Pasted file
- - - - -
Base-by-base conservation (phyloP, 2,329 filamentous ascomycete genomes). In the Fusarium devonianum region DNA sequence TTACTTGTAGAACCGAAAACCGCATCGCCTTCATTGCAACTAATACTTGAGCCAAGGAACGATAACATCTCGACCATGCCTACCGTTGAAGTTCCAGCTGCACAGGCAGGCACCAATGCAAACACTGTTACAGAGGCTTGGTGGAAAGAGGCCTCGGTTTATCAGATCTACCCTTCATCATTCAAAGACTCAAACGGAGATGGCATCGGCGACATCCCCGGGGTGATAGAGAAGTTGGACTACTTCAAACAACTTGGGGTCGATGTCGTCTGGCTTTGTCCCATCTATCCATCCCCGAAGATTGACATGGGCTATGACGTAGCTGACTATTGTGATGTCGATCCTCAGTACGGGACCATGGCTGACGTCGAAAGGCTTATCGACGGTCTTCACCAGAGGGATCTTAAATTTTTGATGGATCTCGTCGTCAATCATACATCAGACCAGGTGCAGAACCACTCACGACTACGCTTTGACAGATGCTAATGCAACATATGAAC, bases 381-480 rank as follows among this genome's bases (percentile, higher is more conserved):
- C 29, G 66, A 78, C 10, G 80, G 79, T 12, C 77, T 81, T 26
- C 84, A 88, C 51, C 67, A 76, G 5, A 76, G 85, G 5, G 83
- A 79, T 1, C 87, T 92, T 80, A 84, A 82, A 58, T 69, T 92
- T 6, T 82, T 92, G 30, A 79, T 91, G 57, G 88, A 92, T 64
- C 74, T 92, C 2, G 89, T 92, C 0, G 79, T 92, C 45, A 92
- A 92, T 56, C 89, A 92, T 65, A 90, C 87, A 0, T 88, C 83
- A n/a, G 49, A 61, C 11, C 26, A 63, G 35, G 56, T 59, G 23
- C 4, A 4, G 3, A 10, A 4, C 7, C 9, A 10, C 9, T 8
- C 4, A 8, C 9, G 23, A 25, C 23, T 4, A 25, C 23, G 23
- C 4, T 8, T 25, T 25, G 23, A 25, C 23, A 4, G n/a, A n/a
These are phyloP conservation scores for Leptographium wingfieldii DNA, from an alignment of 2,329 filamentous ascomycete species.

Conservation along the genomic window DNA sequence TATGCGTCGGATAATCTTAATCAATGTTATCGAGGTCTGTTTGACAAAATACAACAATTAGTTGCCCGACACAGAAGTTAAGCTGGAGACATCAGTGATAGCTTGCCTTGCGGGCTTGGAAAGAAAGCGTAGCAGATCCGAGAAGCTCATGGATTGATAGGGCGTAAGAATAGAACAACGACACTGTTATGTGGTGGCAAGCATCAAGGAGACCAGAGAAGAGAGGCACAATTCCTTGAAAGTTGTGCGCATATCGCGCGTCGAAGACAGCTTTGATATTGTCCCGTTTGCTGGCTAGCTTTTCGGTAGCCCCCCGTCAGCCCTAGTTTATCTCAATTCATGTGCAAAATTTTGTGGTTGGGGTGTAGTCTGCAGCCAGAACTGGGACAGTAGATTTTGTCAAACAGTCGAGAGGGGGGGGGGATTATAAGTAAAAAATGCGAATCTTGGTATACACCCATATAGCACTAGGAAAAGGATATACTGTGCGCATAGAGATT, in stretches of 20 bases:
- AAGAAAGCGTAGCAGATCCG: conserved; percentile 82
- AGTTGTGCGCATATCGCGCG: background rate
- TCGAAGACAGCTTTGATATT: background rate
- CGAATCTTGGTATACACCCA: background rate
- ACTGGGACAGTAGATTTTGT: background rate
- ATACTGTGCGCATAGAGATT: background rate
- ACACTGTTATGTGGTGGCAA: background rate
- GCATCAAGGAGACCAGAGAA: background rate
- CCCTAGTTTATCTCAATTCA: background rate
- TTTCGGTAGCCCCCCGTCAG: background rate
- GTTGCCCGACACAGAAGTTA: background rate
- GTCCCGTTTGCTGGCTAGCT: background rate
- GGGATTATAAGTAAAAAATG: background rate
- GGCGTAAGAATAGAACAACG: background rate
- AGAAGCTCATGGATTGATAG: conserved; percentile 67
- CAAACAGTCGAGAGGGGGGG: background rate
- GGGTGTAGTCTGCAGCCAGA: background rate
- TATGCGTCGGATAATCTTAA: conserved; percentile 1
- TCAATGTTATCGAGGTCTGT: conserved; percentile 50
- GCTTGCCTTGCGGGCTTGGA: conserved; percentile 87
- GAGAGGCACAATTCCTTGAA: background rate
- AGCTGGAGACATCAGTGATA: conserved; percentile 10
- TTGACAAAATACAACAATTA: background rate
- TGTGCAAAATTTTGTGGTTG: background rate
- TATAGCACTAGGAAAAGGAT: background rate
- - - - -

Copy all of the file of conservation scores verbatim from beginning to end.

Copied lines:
Base-by-base conservation (phyloP, 2,329 filamentous ascomycete genomes). In the Fusarium devonianum region DNA sequence TTACTTGTAGAACCGAAAACCGCATCGCCTTCATTGCAACTAATACTTGAGCCAAGGAACGATAACATCTCGACCATGCCTACCGTTGAAGTTCCAGCTGCACAGGCAGGCACCAATGCAAACACTGTTACAGAGGCTTGGTGGAAAGAGGCCTCGGTTTATCAGATCTACCCTTCATCATTCAAAGACTCAAACGGAGATGGCATCGGCGACATCCCCGGGGTGATAGAGAAGTTGGACTACTTCAAACAACTTGGGGTCGATGTCGTCTGGCTTTGTCCCATCTATCCATCCCCGAAGATTGACATGGGCTATGACGTAGCTGACTATTGTGATGTCGATCCTCAGTACGGGACCATGGCTGACGTCGAAAGGCTTATCGACGGTCTTCACCAGAGGGATCTTAAATTTTTGATGGATCTCGTCGTCAATCATACATCAGACCAGGTGCAGAACCACTCACGACTACGCTTTGACAGATGCTAATGCAACATATGAAC, bases 381-480 rank as follows among this genome's bases (percentile, higher is more conserved):
- C 29, G 66, A 78, C 10, G 80, G 79, T 12, C 77, T 81, T 26
- C 84, A 88, C 51, C 67, A 76, G 5, A 76, G 85, G 5, G 83
- A 79, T 1, C 87, T 92, T 80, A 84, A 82, A 58, T 69, T 92
- T 6, T 82, T 92, G 30, A 79, T 91, G 57, G 88, A 92, T 64
- C 74, T 92, C 2, G 89, T 92, C 0, G 79, T 92, C 45, A 92
- A 92, T 56, C 89, A 92, T 65, A 90, C 87, A 0, T 88, C 83
- A n/a, G 49, A 61, C 11, C 26, A 63, G 35, G 56, T 59, G 23
- C 4, A 4, G 3, A 10, A 4, C 7, C 9, A 10, C 9, T 8
- C 4, A 8, C 9, G 23, A 25, C 23, T 4, A 25, C 23, G 23
- C 4, T 8, T 25, T 25, G 23, A 25, C 23, A 4, G n/a, A n/a
These are phyloP conservation scores for Leptographium wingfieldii DNA, from an alignment of 2,329 filamentous ascomycete species.

Conservation along the genomic window DNA sequence TATGCGTCGGATAATCTTAATCAATGTTATCGAGGTCTGTTTGACAAAATACAACAATTAGTTGCCCGACACAGAAGTTAAGCTGGAGACATCAGTGATAGCTTGCCTTGCGGGCTTGGAAAGAAAGCGTAGCAGATCCGAGAAGCTCATGGATTGATAGGGCGTAAGAATAGAACAACGACACTGTTATGTGGTGGCAAGCATCAAGGAGACCAGAGAAGAGAGGCACAATTCCTTGAAAGTTGTGCGCATATCGCGCGTCGAAGACAGCTTTGATATTGTCCCGTTTGCTGGCTAGCTTTTCGGTAGCCCCCCGTCAGCCCTAGTTTATCTCAATTCATGTGCAAAATTTTGTGGTTGGGGTGTAGTCTGCAGCCAGAACTGGGACAGTAGATTTTGTCAAACAGTCGAGAGGGGGGGGGGATTATAAGTAAAAAATGCGAATCTTGGTATACACCCATATAGCACTAGGAAAAGGATATACTGTGCGCATAGAGATT, in stretches of 20 bases:
- AAGAAAGCGTAGCAGATCCG: conserved; percentile 82
- AGTTGTGCGCATATCGCGCG: background rate
- TCGAAGACAGCTTTGATATT: background rate
- CGAATCTTGGTATACACCCA: background rate
- ACTGGGACAGTAGATTTTGT: background rate
- ATACTGTGCGCATAGAGATT: background rate
- ACACTGTTATGTGGTGGCAA: background rate
- GCATCAAGGAGACCAGAGAA: background rate
- CCCTAGTTTATCTCAATTCA: background rate
- TTTCGGTAGCCCCCCGTCAG: background rate
- GTTGCCCGACACAGAAGTTA: background rate
- GTCCCGTTTGCTGGCTAGCT: background rate
- GGGATTATAAGTAAAAAATG: background rate
- GGCGTAAGAATAGAACAACG: background rate
- AGAAGCTCATGGATTGATAG: conserved; percentile 67
- CAAACAGTCGAGAGGGGGGG: background rate
- GGGTGTAGTCTGCAGCCAGA: background rate
- TATGCGTCGGATAATCTTAA: conserved; percentile 1
- TCAATGTTATCGAGGTCTGT: conserved; percentile 50
- GCTTGCCTTGCGGGCTTGGA: conserved; percentile 87
- GAGAGGCACAATTCCTTGAA: background rate
- AGCTGGAGACATCAGTGATA: conserved; percentile 10
- TTGACAAAATACAACAATTA: background rate
- TGTGCAAAATTTTGTGGTTG: background rate
- TATAGCACTAGGAAAAGGAT: background rate